Bat Brains Offer A Glimpse into How We Navigate Through the World


The Problem: Human spatial navigation abilities are incredibly complex, and can go awry in diseases like Alzheimer’s. We know that the brain has specialized ‘place cells’ in the hippocampus to track where we are at certain points in time. Because bats navigate 3D space with speed and precision, they provide a unique opportunity to understand how the brain integrates where we are with where we are going and where we’ve been.

The Study: By studying the activity of place cells in bats, scientists found that these cells represent not just the bat’s current position, but an entire trajectory of motion — effectively integrating memory of past locations with planning future navigation. The study, led by NYSCF – Robertson Neuroscience Investigator Alumnus Michael Yartsev, PhD, of the University of California, Berkeley appears in Science.

Why It Matters: The ability to focus on where we will be in the near future may be a key characteristic of the mammalian brain’s built-in navigation system. This insight may also help scientists better understand navigational impairment in diseases like Alzheimer’s, pointing to new targets for treatment development.

When riding your bike along a busy street, it’s important to focus on the road ahead. Following traffic signals and avoiding collisions with cars or nearby pedestrians is just as important for staying safe than knowing your current position.

How do our brains effectively navigate the road ahead of us? Dr. Yartsev’s team turned to the hippocampus – the primary learning and memory region of the brain – to see how neuronal activity corresponds to our position as we move through the world. 

“We wanted to find out: does neural activity at the present moment do a better job at representing a past or future position than it does the actual present position?” said lead author Nicholas Dotson, PhD, in a press release.

Place Cells: The GPS System of The Brain

Place cells are neurons within the hippocampus that process spatial information. These cells activate in different positions in the brain as an animal navigates new environments, and this new information creates an internal map of the area to be stored in memory. 

“If you had access to neural activity in my hippocampus while I walked around a room, you’d be able to decode where I was in the room based on this neural activity,” explained Dr. Dotson.

“Because the hippocampus is involved in navigation, there have been several studies looking at coding in this brain region and asking: How does neural activity represent things that are going to happen in the future or that have happened in the past? And can this brain region exhibit activity that doesn’t represent where we are right now, but actually represents a position that is far away?” said Dr. Yartsev. 

Previous research exploring this question has been inconclusive, largely because these studies were conducted in slow-moving animals like rats. Thanks to the high flight speed of Egyptian fruit bats, the UC Berkeley research team was able to observe neural activity coinciding with substantial changes in position over time.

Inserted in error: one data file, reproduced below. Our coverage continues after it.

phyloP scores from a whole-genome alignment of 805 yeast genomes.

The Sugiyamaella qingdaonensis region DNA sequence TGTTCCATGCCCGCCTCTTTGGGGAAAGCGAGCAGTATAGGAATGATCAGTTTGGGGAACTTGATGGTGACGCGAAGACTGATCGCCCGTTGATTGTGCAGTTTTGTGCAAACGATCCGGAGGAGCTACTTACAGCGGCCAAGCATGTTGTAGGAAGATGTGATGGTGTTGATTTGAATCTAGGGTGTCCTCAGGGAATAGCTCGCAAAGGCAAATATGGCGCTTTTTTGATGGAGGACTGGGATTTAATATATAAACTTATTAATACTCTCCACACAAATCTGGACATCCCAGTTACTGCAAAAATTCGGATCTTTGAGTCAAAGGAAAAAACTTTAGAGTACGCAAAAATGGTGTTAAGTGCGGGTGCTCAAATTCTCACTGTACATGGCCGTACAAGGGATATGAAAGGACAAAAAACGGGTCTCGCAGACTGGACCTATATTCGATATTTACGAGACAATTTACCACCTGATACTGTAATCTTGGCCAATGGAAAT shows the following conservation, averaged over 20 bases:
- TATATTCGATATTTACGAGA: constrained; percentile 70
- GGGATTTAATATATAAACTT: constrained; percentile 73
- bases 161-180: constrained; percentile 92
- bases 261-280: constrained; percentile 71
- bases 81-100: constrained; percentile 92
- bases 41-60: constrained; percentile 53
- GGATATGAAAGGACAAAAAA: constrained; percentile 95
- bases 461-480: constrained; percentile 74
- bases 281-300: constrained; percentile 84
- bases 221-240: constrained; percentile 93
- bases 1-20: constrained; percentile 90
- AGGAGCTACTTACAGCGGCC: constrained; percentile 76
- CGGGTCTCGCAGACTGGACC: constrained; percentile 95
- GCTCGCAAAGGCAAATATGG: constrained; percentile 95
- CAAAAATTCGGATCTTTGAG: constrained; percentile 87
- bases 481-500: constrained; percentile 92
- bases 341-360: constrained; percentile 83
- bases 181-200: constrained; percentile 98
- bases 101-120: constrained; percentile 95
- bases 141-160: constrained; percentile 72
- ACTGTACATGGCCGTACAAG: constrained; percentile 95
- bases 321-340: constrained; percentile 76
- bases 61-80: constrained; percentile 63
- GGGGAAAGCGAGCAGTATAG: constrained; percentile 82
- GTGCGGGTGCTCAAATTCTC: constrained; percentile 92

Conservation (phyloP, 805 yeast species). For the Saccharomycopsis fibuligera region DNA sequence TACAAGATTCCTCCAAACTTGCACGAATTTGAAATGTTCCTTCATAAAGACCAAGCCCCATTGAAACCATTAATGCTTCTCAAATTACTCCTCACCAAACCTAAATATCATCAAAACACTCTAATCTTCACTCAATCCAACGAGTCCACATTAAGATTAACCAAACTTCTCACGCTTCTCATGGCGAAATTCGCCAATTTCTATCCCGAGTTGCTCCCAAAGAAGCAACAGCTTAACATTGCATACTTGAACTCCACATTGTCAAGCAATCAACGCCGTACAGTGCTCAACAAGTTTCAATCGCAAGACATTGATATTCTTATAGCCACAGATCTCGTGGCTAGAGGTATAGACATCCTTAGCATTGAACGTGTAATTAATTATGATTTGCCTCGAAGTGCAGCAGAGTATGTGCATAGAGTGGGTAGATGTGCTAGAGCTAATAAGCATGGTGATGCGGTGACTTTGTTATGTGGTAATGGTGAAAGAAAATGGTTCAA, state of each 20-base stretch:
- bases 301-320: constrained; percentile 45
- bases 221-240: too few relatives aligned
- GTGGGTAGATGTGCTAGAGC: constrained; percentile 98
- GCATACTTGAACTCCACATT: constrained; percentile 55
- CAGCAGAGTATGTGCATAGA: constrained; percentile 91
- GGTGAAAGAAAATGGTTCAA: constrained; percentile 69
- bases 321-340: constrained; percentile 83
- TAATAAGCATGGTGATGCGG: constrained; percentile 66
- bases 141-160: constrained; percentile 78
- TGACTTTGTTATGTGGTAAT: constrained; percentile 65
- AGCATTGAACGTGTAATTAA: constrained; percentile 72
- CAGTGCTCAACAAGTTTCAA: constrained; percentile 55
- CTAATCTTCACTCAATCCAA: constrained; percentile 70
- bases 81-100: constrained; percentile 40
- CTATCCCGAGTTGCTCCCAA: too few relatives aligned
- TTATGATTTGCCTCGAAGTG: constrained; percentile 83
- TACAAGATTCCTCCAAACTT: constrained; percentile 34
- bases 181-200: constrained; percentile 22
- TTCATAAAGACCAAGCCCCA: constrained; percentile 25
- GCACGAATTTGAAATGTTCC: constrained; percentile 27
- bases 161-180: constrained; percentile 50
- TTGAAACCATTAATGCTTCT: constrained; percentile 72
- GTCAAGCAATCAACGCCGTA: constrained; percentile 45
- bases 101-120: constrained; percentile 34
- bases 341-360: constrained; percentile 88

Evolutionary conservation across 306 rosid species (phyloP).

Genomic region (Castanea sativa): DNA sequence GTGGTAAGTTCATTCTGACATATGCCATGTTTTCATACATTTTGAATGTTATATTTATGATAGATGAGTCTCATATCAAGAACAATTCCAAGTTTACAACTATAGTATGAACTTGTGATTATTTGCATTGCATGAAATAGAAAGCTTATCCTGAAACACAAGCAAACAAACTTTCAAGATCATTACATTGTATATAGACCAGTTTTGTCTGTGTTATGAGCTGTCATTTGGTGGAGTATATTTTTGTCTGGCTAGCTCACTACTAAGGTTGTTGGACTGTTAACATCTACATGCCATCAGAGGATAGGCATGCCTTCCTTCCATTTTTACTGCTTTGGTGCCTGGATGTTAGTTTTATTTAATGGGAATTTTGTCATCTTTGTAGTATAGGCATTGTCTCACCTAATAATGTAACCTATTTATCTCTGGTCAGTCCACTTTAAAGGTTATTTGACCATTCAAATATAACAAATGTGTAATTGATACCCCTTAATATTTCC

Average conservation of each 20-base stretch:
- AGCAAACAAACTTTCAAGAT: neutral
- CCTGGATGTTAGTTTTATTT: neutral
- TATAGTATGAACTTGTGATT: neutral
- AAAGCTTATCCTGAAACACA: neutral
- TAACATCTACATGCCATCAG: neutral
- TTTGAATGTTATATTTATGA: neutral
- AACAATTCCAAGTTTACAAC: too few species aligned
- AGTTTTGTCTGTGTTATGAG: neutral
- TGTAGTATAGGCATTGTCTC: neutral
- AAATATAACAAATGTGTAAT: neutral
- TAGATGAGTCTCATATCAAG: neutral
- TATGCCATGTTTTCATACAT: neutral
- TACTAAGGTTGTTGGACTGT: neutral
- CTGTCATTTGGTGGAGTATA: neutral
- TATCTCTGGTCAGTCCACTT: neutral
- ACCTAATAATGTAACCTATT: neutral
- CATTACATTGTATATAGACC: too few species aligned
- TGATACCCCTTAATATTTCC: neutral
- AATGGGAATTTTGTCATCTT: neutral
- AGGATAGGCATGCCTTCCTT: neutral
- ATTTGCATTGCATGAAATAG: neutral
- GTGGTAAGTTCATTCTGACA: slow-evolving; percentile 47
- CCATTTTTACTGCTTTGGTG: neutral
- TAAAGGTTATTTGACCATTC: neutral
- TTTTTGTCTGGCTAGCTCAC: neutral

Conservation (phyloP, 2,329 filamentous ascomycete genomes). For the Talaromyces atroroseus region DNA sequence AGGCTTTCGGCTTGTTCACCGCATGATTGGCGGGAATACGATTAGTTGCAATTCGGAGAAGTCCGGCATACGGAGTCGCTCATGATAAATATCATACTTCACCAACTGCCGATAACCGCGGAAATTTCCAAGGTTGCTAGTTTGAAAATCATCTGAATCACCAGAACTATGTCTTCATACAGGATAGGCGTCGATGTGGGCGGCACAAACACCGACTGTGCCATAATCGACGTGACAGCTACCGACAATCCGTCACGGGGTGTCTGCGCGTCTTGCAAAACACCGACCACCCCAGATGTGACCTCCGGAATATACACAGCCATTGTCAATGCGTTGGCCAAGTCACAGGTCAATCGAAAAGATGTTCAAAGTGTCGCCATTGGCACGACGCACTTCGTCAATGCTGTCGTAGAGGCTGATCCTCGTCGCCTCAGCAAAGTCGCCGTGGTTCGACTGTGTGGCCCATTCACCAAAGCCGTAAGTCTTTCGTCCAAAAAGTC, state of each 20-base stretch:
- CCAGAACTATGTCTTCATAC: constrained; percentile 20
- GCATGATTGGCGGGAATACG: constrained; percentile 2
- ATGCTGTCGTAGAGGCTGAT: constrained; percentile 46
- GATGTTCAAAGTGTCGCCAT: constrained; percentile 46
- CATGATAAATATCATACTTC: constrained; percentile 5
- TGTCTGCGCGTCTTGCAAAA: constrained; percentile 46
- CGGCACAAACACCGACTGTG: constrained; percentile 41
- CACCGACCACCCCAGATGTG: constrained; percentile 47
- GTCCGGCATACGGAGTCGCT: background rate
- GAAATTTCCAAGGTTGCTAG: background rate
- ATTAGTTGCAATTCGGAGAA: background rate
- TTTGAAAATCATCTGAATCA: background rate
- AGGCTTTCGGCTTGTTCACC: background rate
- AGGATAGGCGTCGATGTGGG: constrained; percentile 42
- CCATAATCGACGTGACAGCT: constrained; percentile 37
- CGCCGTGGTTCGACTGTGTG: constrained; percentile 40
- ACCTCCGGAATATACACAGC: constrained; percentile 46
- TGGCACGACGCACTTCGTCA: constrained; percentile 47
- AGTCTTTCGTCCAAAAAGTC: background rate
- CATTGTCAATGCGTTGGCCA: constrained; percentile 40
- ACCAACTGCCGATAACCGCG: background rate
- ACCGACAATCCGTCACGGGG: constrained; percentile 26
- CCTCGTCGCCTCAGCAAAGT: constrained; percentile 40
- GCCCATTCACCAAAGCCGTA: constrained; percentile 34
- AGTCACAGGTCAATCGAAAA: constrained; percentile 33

“[Bats] fly at speeds of about 30 to 50 kilometers per hour in the laboratory, which is a huge advantage, because in the same fraction of a second, a rat might move a few centimeters, while a bat would move a few meters,” said Dr. Yartsev. 

A Glimpse Inside the Brains of Fast-Flying Bats

The custom-built flight room featuring high-speed cameras and feeding stations. Photo credit: Michael Yartsev

Dr. Yartsev’s team created custom-built rooms outfitted with cameras to track the bats’ complete flight path and used wireless neural recording devices to monitor their brain activity as they flew around the testing area. 

First, the researchers encouraged the bats to explore the entire 3D space of the test room. Then, the team added automatic feeders to the room, enticing the bats to fly from end-to-end.

When comparing neuron activity to the physical location of the bats during flight, the scientists found that this activity had a much stronger correlation to future spatial positions than the current position of the bats. In fact, activity in bats’ place cells suggest they can project a path up to a full second into the future.

“Our findings suggest that as the bats are flying, they’re representing in their mind not just where they are, but where they are along the path,” noted Dr. Dotson.

Implications for Human Navigation and Diseases like Alzheimer’s

Humans and many other species of animals beyond bats also have place cells. This study provides groundwork to define how place cells are used by humans to navigate their surroundings.

“Now that we know that there is some neural representation of future position in bats, we can go and ask: What are the shared components between different animals? And in what ways, and to what extent, do humans exhibit this ability?” remarked Dr. Yartsev.

The findings of this study are also important for understanding major diseases like Alzheimer’s, which severely affects the hippocampus. Alzheimer’s patients often experience an inability to sense their location and navigate throughout the world. Understanding the brain mechanisms behind navigation could shed new light on how exactly navigation is impaired — and how it could be restored — in Alzheimer’s and similar diseases.

Journal article:

Nonlocal spatiotemporal representation in the hippocampus of freely flying bats
Nicholas M. Dotson, Michael M. Yartsev. 2021. Science. DOI: 10.1126/science.abg1278

Cover image credit: Kim Taylor/Warren Photographic

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